A couple weeks ago, I read an interesting article about how illegal immigrants can sway Electoral College votes. As it turns out, the Constitution bases electoral votes off of population counts from the census, which in turn must count all people–citizens, legal immigrants, and illegal immigrants–living in the states. Thus, even though only citizens can vote, states with larger numbers of immigrants receive a disproportionate number of electoral votes.
This has obvious electoral consequences. In particular, California gets hammered. California currently has 55 electoral votes but would drop to 50 if the census only counted citizens. On the whole, traditionally red states tend to gain from the alternative method of counting.
Based on this, the article makes the following causal claim:
If President Obama wins reelection by three or four Electoral College votes next month, the reason may be simple: noncitizens, mostly immigrants, who don’t have the right to vote.
But are immigrants really causing Obama to win reelection? Well, yes, but in a very narrow sense of causation. Presidential campaigns, if nothing else, are extremely strategic. The candidates receive a set of rules and base their strategies off the rules. In such a strategic world, you cannot change the rules and hold strategies as being constant, since the strategies are a function of the rules.
To better understand the relationship, consider the following game. All you have to do is pick A or B. If you pick A, I give you $1. If you pick B, I kill you.
Obviously, you are going to pick A. But that does not mean you prefer A. You just prefer the outcome associated with A. If I were to flip the rules on you and say A leads to your death and B pays you $1, you will suddenly really like B and really hate A.
So now imagine we switched the rules of the election to only grant electoral votes based on citizen population counts. Suddenly, some of Obama’s electoral maps are no longer winning strategies. Will Obama naively continue to pursue those strategies? Certainly not–not anymore than you would continue to select A after I switched A from rewarding $1 to killing you. Obama would spend more time and money in new “must-win” states. Romney would likely follow suit. Obama would probably campaign on different issues. Romney would as well. From here, it is not immediately clear who would win the election, since some red states might switch to blue states due to the new policy offerings and vice versa.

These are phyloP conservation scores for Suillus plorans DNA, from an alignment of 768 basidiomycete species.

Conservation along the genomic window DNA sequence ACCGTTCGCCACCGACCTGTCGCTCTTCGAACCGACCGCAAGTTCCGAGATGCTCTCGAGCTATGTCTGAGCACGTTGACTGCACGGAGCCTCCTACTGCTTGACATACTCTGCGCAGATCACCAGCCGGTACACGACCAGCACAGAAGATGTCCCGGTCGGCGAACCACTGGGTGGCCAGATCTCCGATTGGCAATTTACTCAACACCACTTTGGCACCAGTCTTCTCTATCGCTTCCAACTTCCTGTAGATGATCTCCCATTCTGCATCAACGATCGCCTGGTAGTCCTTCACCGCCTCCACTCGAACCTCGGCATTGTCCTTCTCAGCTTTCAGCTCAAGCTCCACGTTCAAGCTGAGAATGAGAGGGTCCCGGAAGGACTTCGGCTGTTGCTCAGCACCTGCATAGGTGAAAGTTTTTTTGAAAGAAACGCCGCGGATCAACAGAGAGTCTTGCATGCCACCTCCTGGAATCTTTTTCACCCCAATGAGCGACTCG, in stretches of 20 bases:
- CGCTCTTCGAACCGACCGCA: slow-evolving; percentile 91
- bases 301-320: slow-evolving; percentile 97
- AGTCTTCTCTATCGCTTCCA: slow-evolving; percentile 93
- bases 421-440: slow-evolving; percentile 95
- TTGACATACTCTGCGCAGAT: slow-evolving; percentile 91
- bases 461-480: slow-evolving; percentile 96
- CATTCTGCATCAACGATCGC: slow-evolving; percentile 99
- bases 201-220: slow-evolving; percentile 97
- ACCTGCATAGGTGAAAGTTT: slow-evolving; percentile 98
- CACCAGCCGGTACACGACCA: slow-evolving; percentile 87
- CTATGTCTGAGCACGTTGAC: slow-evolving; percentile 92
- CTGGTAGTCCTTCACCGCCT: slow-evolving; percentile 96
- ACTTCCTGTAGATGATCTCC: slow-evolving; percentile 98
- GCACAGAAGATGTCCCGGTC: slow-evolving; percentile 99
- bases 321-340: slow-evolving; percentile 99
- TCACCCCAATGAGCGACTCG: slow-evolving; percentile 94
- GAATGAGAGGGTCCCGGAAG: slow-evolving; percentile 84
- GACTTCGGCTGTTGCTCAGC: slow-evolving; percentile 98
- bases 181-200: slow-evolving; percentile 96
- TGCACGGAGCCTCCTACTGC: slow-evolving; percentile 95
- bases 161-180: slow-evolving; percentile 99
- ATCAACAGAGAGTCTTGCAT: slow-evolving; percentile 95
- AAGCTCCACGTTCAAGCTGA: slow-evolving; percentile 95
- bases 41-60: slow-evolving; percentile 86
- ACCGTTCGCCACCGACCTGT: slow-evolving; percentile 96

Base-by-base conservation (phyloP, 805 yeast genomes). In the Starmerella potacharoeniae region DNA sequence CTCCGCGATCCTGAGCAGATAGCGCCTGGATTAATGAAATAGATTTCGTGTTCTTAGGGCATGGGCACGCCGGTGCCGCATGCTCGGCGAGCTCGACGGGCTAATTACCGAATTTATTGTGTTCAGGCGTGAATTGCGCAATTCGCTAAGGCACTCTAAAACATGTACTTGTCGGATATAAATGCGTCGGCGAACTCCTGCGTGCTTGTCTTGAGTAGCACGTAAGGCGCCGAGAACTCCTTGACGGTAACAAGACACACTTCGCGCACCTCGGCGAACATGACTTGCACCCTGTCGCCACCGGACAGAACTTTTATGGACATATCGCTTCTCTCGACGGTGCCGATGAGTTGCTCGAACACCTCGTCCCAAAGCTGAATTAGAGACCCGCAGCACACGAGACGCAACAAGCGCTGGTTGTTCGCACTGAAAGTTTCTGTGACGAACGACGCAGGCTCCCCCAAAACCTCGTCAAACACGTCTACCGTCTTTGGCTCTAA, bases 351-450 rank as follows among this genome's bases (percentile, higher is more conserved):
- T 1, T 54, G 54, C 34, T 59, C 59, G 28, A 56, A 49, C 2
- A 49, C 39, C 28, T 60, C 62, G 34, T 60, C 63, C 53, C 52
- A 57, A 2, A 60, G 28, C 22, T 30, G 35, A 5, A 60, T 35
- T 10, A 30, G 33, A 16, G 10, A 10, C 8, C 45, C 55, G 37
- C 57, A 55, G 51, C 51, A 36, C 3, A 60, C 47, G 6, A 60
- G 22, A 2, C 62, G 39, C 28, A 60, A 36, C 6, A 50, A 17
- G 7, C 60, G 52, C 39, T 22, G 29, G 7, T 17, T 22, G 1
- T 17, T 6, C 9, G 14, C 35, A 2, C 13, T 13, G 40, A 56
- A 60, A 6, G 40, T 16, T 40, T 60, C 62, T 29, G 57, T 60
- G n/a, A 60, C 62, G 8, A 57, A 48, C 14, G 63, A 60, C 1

In fact, it is not even clear to me whether Romney would have been nominated or if Obama would have been elected in 2008 under the different set of rules. Indeed, the only clear implication of switching the rules is that both candidates would have selected more conservative policy positions. But this is exactly what you should expect when the median (electoral) voter shifts to the right.
Overall, the original article reflects a common problem with our understanding of causation. James Fearon’s article on counterfactuals is a good reference here. When making a counterfactual argument, his guideline is that a premise A only causes B if in the absence of A we have an absence of B. In other words, when making causal arguments, we must give equal weight to the counterfactual story. What does a world without A look like? If we could still reasonably find that B persists in the absence of A, it is hard to claim that A causes B.
This process isn’t too difficult when players are nonstrategic. But throw in strategic players and you really have to do a lot of work. In fact, game theory has a whole process of calculating such changes called comparative statics. Comparative statics are known for producing brutally counterintuitive results. Below is an example with soccer penalty kicks. Strikers actually aim to their weaker side more often than their stronger side. Weird, right?
Absent learning a lot of game theory and learning how to calculate comparative statics, I suppose the moral of the story is to be very careful when making counterfactual claims and to seriously consider how the entire strategic interaction might change if you alter one of the inputs. Apologies for the somewhat unsatisfying conclusion.